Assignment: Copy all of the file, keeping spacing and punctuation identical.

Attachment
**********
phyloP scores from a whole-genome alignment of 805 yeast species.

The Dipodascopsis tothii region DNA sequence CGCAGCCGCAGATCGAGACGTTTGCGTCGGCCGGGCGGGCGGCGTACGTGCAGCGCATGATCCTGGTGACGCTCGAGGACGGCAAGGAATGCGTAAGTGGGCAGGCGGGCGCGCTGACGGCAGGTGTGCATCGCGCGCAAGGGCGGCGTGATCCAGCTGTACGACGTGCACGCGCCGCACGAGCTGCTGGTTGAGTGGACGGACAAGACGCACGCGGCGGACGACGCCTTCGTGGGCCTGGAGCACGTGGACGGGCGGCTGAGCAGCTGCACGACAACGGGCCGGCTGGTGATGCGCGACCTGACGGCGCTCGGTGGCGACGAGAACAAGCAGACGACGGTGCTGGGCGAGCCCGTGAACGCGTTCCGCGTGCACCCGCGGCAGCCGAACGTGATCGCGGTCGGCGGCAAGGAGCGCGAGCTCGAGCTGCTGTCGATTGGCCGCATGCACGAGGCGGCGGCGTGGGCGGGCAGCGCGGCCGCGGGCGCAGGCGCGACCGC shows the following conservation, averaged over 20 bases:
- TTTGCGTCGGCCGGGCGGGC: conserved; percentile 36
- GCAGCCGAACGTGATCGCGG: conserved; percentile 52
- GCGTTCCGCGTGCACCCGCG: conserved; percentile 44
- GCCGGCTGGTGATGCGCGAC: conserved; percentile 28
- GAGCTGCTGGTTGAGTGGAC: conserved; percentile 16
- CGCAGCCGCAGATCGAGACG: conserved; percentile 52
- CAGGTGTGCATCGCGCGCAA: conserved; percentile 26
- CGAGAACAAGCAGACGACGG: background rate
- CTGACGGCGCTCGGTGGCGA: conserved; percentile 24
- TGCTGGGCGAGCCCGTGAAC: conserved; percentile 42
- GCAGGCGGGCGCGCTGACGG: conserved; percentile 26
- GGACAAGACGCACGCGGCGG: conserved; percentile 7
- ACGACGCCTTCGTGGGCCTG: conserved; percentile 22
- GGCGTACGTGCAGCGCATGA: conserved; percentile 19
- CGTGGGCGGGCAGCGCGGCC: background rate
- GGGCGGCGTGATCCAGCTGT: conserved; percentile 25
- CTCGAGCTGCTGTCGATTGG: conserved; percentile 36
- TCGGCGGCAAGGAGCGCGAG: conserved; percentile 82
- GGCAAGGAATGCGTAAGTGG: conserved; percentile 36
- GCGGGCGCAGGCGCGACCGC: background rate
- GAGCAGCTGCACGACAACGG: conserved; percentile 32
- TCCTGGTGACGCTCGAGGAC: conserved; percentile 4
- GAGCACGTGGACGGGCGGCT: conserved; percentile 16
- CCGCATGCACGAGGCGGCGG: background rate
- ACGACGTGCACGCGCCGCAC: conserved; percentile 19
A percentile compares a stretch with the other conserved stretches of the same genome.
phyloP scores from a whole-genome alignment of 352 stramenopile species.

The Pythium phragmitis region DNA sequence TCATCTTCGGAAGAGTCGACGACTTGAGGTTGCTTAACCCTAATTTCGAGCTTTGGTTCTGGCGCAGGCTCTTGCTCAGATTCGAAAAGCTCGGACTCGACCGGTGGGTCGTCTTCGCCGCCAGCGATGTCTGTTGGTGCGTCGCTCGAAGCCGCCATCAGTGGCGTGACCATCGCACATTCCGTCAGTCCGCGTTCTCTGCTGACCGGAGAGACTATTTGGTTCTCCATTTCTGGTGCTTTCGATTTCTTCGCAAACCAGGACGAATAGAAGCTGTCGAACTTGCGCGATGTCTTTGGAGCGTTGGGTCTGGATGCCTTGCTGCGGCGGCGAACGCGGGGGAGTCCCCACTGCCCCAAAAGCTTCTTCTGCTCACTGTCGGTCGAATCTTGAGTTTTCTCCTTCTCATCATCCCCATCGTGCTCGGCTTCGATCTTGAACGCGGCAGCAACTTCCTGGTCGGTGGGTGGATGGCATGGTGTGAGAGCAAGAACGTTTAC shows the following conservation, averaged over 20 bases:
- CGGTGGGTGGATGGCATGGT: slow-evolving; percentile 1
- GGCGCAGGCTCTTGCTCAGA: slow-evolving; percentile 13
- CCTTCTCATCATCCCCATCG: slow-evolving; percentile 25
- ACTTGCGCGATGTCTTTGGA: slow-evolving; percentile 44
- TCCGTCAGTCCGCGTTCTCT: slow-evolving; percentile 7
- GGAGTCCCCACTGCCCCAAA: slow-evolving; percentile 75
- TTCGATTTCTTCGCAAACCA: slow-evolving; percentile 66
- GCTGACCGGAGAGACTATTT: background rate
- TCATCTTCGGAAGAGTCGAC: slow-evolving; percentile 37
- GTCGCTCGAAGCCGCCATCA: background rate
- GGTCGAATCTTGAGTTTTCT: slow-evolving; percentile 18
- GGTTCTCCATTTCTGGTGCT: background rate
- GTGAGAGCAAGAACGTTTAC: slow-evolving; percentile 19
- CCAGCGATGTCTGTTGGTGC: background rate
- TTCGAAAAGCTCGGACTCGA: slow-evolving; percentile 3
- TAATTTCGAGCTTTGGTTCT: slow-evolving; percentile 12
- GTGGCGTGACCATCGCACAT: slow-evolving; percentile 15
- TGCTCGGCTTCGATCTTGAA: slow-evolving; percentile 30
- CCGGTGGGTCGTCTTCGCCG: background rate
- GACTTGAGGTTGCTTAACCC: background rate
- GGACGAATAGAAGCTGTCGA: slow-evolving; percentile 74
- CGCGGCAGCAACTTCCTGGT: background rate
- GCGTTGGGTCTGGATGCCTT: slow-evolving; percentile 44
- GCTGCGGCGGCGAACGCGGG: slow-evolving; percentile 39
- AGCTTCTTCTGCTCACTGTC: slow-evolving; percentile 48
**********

phyloP scores from a whole-genome alignment of 805 yeast species.

The Dipodascopsis tothii region DNA sequence CGCAGCCGCAGATCGAGACGTTTGCGTCGGCCGGGCGGGCGGCGTACGTGCAGCGCATGATCCTGGTGACGCTCGAGGACGGCAAGGAATGCGTAAGTGGGCAGGCGGGCGCGCTGACGGCAGGTGTGCATCGCGCGCAAGGGCGGCGTGATCCAGCTGTACGACGTGCACGCGCCGCACGAGCTGCTGGTTGAGTGGACGGACAAGACGCACGCGGCGGACGACGCCTTCGTGGGCCTGGAGCACGTGGACGGGCGGCTGAGCAGCTGCACGACAACGGGCCGGCTGGTGATGCGCGACCTGACGGCGCTCGGTGGCGACGAGAACAAGCAGACGACGGTGCTGGGCGAGCCCGTGAACGCGTTCCGCGTGCACCCGCGGCAGCCGAACGTGATCGCGGTCGGCGGCAAGGAGCGCGAGCTCGAGCTGCTGTCGATTGGCCGCATGCACGAGGCGGCGGCGTGGGCGGGCAGCGCGGCCGCGGGCGCAGGCGCGACCGC shows the following conservation, averaged over 20 bases:
- TTTGCGTCGGCCGGGCGGGC: conserved; percentile 36
- GCAGCCGAACGTGATCGCGG: conserved; percentile 52
- GCGTTCCGCGTGCACCCGCG: conserved; percentile 44
- GCCGGCTGGTGATGCGCGAC: conserved; percentile 28
- GAGCTGCTGGTTGAGTGGAC: conserved; percentile 16
- CGCAGCCGCAGATCGAGACG: conserved; percentile 52
- CAGGTGTGCATCGCGCGCAA: conserved; percentile 26
- CGAGAACAAGCAGACGACGG: background rate
- CTGACGGCGCTCGGTGGCGA: conserved; percentile 24
- TGCTGGGCGAGCCCGTGAAC: conserved; percentile 42
- GCAGGCGGGCGCGCTGACGG: conserved; percentile 26
- GGACAAGACGCACGCGGCGG: conserved; percentile 7
- ACGACGCCTTCGTGGGCCTG: conserved; percentile 22
- GGCGTACGTGCAGCGCATGA: conserved; percentile 19
- CGTGGGCGGGCAGCGCGGCC: background rate
- GGGCGGCGTGATCCAGCTGT: conserved; percentile 25
- CTCGAGCTGCTGTCGATTGG: conserved; percentile 36
- TCGGCGGCAAGGAGCGCGAG: conserved; percentile 82
- GGCAAGGAATGCGTAAGTGG: conserved; percentile 36
- GCGGGCGCAGGCGCGACCGC: background rate
- GAGCAGCTGCACGACAACGG: conserved; percentile 32
- TCCTGGTGACGCTCGAGGAC: conserved; percentile 4
- GAGCACGTGGACGGGCGGCT: conserved; percentile 16
- CCGCATGCACGAGGCGGCGG: background rate
- ACGACGTGCACGCGCCGCAC: conserved; percentile 19
A percentile compares a stretch with the other conserved stretches of the same genome.
phyloP scores from a whole-genome alignment of 352 stramenopile species.

The Pythium phragmitis region DNA sequence TCATCTTCGGAAGAGTCGACGACTTGAGGTTGCTTAACCCTAATTTCGAGCTTTGGTTCTGGCGCAGGCTCTTGCTCAGATTCGAAAAGCTCGGACTCGACCGGTGGGTCGTCTTCGCCGCCAGCGATGTCTGTTGGTGCGTCGCTCGAAGCCGCCATCAGTGGCGTGACCATCGCACATTCCGTCAGTCCGCGTTCTCTGCTGACCGGAGAGACTATTTGGTTCTCCATTTCTGGTGCTTTCGATTTCTTCGCAAACCAGGACGAATAGAAGCTGTCGAACTTGCGCGATGTCTTTGGAGCGTTGGGTCTGGATGCCTTGCTGCGGCGGCGAACGCGGGGGAGTCCCCACTGCCCCAAAAGCTTCTTCTGCTCACTGTCGGTCGAATCTTGAGTTTTCTCCTTCTCATCATCCCCATCGTGCTCGGCTTCGATCTTGAACGCGGCAGCAACTTCCTGGTCGGTGGGTGGATGGCATGGTGTGAGAGCAAGAACGTTTAC shows the following conservation, averaged over 20 bases:
- CGGTGGGTGGATGGCATGGT: slow-evolving; percentile 1
- GGCGCAGGCTCTTGCTCAGA: slow-evolving; percentile 13
- CCTTCTCATCATCCCCATCG: slow-evolving; percentile 25
- ACTTGCGCGATGTCTTTGGA: slow-evolving; percentile 44
- TCCGTCAGTCCGCGTTCTCT: slow-evolving; percentile 7
- GGAGTCCCCACTGCCCCAAA: slow-evolving; percentile 75
- TTCGATTTCTTCGCAAACCA: slow-evolving; percentile 66
- GCTGACCGGAGAGACTATTT: background rate
- TCATCTTCGGAAGAGTCGAC: slow-evolving; percentile 37
- GTCGCTCGAAGCCGCCATCA: background rate
- GGTCGAATCTTGAGTTTTCT: slow-evolving; percentile 18
- GGTTCTCCATTTCTGGTGCT: background rate
- GTGAGAGCAAGAACGTTTAC: slow-evolving; percentile 19
- CCAGCGATGTCTGTTGGTGC: background rate
- TTCGAAAAGCTCGGACTCGA: slow-evolving; percentile 3
- TAATTTCGAGCTTTGGTTCT: slow-evolving; percentile 12
- GTGGCGTGACCATCGCACAT: slow-evolving; percentile 15
- TGCTCGGCTTCGATCTTGAA: slow-evolving; percentile 30
- CCGGTGGGTCGTCTTCGCCG: background rate
- GACTTGAGGTTGCTTAACCC: background rate
- GGACGAATAGAAGCTGTCGA: slow-evolving; percentile 74
- CGCGGCAGCAACTTCCTGGT: background rate
- GCGTTGGGTCTGGATGCCTT: slow-evolving; percentile 44
- GCTGCGGCGGCGAACGCGGG: slow-evolving; percentile 39
- AGCTTCTTCTGCTCACTGTC: slow-evolving; percentile 48